For a general limit the $\epsilon-\delta$ definition of a limit (the formal definition of a limit) states that

$$\lim_{x \ \to \ a} f(x) = L \Leftrightarrow \forall \epsilon > 0 \ (\exists \ \delta > 0 \ : \ (0<|x-a|<\delta \implies |f(x)-L| < \epsilon))$$

However the $\epsilon -\delta$ definition of a limit changes for limits as $x \to +\infty$ and $x \to -\infty$, and it changes again for limits that evaluate to $+\infty$ and $-\infty$

1. Limit as $x \to +\infty$

$$\lim_{x \ \to \ +\infty} f(x) = L \Leftrightarrow \forall \ \epsilon>0\; (\exists \ \delta : (\;x>\delta\implies |f(x) - L|\leq\epsilon)) $$

2. Limit as $x \to -\infty$

$$\lim_{x \ \to \ -\infty} f(x) = L \Leftrightarrow \forall \ \epsilon>0\; (\exists \ \delta : (\;x<\delta\implies |f(x) - L|\leq\epsilon)) $$

3. Limit evaluating to +$\infty$

$$\lim_{x \ \to \ a} f(x) = +\infty \Leftrightarrow \forall M > 0 \ (\exists \ \delta > 0 \ : \ (0<|x-a|<\delta \implies f(x) >M)$$

4. Limit evaluating to -$\infty$

$$\lim_{x \ \to \ a} f(x) = -\infty \Leftrightarrow \forall N < 0 \ (\exists \ \delta > 0 \ : \ (0<|x-a|<\delta \implies f(x) < N)$$

But why is that so? I understand that if you use the normal $\epsilon-\delta$ definition of a limit in these cases, you get contradictions that pop up like $0 < |x-\infty| < \delta \implies \delta > \infty$, which you cannot do anything further with.

While some of these differences might be subtle, it just seems counter-intuitive to change a formal and general definition.

I know that the fundamental idea behind the $\epsilon - \delta$ definition remains the same throughout all of these examples (that no matter how small we want to make our "error distance" ($\epsilon$) we can always find a "distance to our limit point" ($\delta$) that satisfies the definition of a limit) , but to get to that fundamental idea, the $\epsilon - \delta$ definition has to be subtly modified (and I'm not referring to modifications in notation) for each of these examples.

Or is it just a case that the $\epsilon - \delta$ definition for the general limit I put at the very start of this post is not as general as I thought?

Furthermore, how does the $\epsilon - \delta$ definition of a limit change for these cases, (the formal definitions of these don't seem to be covered in any introductory Calculus textbook).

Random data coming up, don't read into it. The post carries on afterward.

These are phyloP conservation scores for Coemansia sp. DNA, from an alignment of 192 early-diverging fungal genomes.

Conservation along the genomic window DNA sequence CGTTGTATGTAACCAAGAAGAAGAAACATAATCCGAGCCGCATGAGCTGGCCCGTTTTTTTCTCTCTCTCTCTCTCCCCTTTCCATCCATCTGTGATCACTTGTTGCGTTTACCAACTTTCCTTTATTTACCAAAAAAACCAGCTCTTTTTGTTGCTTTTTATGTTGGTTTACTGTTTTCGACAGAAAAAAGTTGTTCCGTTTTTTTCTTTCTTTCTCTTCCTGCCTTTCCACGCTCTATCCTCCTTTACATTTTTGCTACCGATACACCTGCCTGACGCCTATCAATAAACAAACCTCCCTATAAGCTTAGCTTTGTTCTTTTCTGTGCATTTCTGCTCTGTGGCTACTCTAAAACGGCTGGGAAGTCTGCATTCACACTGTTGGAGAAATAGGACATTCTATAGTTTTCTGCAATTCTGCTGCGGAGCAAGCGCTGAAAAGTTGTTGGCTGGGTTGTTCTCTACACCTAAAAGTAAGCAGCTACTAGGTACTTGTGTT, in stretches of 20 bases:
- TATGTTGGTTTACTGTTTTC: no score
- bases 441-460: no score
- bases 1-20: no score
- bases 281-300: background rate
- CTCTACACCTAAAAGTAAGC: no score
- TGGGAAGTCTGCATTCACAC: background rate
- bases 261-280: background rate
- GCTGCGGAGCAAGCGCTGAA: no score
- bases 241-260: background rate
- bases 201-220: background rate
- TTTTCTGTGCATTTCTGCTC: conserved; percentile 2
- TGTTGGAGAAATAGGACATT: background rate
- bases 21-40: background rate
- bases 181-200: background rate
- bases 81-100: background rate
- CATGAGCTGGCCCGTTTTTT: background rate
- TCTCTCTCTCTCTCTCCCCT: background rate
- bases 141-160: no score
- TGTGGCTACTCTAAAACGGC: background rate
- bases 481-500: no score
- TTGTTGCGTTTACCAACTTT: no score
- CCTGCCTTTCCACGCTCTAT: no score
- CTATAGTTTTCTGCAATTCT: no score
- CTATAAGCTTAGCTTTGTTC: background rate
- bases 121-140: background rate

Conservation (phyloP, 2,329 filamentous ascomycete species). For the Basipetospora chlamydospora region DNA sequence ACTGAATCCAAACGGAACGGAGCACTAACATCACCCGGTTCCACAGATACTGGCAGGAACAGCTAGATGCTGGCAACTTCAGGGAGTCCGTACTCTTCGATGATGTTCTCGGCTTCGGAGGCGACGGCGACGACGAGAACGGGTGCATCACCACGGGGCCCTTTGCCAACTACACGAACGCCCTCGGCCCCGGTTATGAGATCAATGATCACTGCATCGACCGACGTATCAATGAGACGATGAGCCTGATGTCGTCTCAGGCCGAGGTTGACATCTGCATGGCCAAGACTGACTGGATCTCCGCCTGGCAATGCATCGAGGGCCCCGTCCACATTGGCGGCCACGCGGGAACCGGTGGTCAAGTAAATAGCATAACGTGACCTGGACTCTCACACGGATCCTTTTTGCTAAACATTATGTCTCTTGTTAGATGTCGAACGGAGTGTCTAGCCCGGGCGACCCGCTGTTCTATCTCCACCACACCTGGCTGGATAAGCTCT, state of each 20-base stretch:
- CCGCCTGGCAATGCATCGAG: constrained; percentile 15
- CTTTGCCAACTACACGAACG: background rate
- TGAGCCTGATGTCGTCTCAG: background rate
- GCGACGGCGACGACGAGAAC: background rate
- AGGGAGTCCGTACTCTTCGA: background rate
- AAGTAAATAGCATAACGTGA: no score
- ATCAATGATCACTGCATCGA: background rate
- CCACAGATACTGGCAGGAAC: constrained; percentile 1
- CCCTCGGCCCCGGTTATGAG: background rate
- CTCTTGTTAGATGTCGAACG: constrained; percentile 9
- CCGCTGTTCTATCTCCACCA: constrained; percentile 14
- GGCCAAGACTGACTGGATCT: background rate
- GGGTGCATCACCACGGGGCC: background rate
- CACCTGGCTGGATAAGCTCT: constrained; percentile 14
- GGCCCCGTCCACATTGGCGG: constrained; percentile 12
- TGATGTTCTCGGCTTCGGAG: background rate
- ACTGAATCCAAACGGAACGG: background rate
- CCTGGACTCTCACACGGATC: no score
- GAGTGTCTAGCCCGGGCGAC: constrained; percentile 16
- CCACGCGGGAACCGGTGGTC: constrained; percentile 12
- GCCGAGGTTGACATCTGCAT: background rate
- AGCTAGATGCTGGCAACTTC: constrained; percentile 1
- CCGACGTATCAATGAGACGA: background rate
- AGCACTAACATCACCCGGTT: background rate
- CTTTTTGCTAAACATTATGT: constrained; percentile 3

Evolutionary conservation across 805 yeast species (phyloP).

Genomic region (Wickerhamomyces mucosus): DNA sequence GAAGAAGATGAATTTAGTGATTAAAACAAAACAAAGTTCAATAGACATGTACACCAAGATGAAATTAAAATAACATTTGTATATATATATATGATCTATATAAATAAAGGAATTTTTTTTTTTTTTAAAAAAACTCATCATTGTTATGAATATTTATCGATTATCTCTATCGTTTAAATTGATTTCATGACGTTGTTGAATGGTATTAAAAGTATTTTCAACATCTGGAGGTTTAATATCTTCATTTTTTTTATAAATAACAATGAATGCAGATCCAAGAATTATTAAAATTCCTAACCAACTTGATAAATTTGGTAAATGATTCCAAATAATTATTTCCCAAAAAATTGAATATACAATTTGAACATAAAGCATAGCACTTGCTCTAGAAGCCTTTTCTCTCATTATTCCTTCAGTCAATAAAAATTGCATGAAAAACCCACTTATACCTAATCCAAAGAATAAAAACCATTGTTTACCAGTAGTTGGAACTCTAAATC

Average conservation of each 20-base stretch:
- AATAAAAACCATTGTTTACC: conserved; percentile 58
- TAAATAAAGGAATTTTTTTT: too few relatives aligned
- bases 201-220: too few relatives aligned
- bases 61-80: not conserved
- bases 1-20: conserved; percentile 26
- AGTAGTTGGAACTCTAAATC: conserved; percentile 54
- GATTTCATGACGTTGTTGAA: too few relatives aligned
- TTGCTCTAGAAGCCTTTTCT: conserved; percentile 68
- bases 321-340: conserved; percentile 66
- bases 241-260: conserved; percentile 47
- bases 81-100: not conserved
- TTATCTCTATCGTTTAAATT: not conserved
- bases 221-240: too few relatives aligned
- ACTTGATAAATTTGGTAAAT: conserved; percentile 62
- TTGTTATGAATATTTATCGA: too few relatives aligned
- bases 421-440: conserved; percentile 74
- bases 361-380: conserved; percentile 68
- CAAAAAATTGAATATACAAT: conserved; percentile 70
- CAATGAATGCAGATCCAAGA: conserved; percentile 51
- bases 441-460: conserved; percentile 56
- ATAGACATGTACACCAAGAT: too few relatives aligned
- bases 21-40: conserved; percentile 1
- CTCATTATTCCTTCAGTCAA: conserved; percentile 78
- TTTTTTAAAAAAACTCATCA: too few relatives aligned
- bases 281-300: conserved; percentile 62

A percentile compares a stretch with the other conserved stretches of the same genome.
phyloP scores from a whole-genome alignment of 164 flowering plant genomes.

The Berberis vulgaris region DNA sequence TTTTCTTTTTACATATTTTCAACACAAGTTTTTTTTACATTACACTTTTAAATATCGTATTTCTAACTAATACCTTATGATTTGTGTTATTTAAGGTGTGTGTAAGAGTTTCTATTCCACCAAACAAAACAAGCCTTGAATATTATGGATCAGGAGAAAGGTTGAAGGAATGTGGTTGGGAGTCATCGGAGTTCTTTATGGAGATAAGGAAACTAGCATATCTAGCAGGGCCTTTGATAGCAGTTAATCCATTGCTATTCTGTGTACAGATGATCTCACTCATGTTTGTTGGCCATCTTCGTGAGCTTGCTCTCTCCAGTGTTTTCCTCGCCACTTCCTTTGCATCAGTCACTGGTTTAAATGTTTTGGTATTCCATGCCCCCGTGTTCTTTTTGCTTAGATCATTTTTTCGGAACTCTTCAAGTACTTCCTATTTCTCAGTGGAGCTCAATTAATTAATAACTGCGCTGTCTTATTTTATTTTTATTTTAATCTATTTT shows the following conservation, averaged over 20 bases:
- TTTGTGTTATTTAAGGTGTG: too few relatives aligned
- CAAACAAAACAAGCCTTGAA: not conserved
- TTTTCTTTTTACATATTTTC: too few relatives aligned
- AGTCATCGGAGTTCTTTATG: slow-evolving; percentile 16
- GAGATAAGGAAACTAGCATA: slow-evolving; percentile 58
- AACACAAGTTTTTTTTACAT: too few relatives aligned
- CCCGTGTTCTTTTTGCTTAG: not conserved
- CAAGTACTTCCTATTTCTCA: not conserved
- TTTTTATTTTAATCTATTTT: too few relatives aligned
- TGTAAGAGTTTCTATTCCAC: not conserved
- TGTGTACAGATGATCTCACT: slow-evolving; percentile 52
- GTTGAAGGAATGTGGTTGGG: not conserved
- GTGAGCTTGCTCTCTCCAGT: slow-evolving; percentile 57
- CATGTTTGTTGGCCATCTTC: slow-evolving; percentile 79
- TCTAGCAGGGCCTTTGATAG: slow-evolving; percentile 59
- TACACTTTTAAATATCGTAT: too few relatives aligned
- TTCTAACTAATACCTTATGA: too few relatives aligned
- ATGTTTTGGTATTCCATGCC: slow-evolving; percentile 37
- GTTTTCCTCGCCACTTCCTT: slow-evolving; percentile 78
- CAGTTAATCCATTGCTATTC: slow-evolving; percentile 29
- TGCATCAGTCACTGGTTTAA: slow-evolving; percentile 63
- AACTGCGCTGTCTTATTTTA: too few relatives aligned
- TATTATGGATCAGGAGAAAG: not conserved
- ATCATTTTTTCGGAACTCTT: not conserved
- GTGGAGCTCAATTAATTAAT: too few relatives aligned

5. Limit as $x \to +\infty$ $= +\infty$

$$ \lim_{x \ \to \ +\infty} f(x) = +\infty \Leftrightarrow \ ???$$

6. Limit as $x \to -\infty$ $= -\infty$

$$ \lim_{x \ \to \ -\infty} f(x) = -\infty \Leftrightarrow \ ???$$

7. Limit as $x \to -\infty$ $= +\infty$

$$ \lim_{x \ \to \ -\infty} f(x) = +\infty \Leftrightarrow \ ???$$

8. Limit as $x \to +\infty$ $= -\infty$

$$ \lim_{x \ \to \ +\infty} f(x) = -\infty \Leftrightarrow \ ???$$

  • 2
    $\begingroup$ How can your get within $\epsilon$ of infinity? $\endgroup$
    – John Douma
    Apr 20, 2016 at 21:52
  • $\begingroup$ @JohnDouma I see what you are saying, in that case are the last 4 cases I outlined not provable by the $\epsilon-\delta$ definition of a limit? $\endgroup$ Apr 20, 2016 at 21:55
  • 1
    $\begingroup$ Think of what the definitions are saying. If I approach a value I get a value. If that value is infinity, which is not a value, we have to say that we get arbitrarily large. Using your number 1 as an example, instead of saying if $x$ is within $\delta$ of infinity we say that if $x>\delta$ then $f(x)$ is within $\epsilon$ of $L$. $\endgroup$
    – John Douma
    Apr 20, 2016 at 21:59
  • 1
    $\begingroup$ The problem in that it is difficult to define infinity and infinitesimal. So, we come up with definitions that avoid these problematic concepts. Infinitesimal becomes $<\epsilon$ and infinite becomes > N. $\endgroup$
    – Doug M
    Apr 20, 2016 at 22:13
  • 1
    $\begingroup$ It's $\epsilon$-$\delta$, not $\epsilon - \delta$. Namely, it's a dash between $\epsilon$ and $\delta$, instead of a minus sign. $\endgroup$
    – Zhanxiong
    Jul 9, 2017 at 17:15

2 Answers 2


We have to change the formal definition here because $\pm\infty$ are not members of $\mathbb{R}$.

One way to generalise this is to consider the set $ \mathbb{R}_\infty = \mathbb{R} \cup \{\infty\}$. Note here that we do not make a distinction between $\pm\infty$. We can define a Hausdorff topology on this set using the basis of open sets $$ \{U \subset \mathbb{R} : U \text{ is open}\} \cup \{B_\infty(\delta):\delta > 0\}$$ where we define the open ball about infinity as $B_\infty(\delta) = \{x \in \mathbb{R} : |x| > \delta\}$. This topological space is compact and called the one point compactification of $\mathbb{R}$. It is homeomorphic to a circle.

(If you're lost here because you haven't heard of topology before, just imagine wrapping the real line round a circle and gluing the ends together at a point which we call $\infty$. Then 'forget' what the original numbers were and treat all parts of the circle the same. In particular, limits work the same everywhere on this circle.)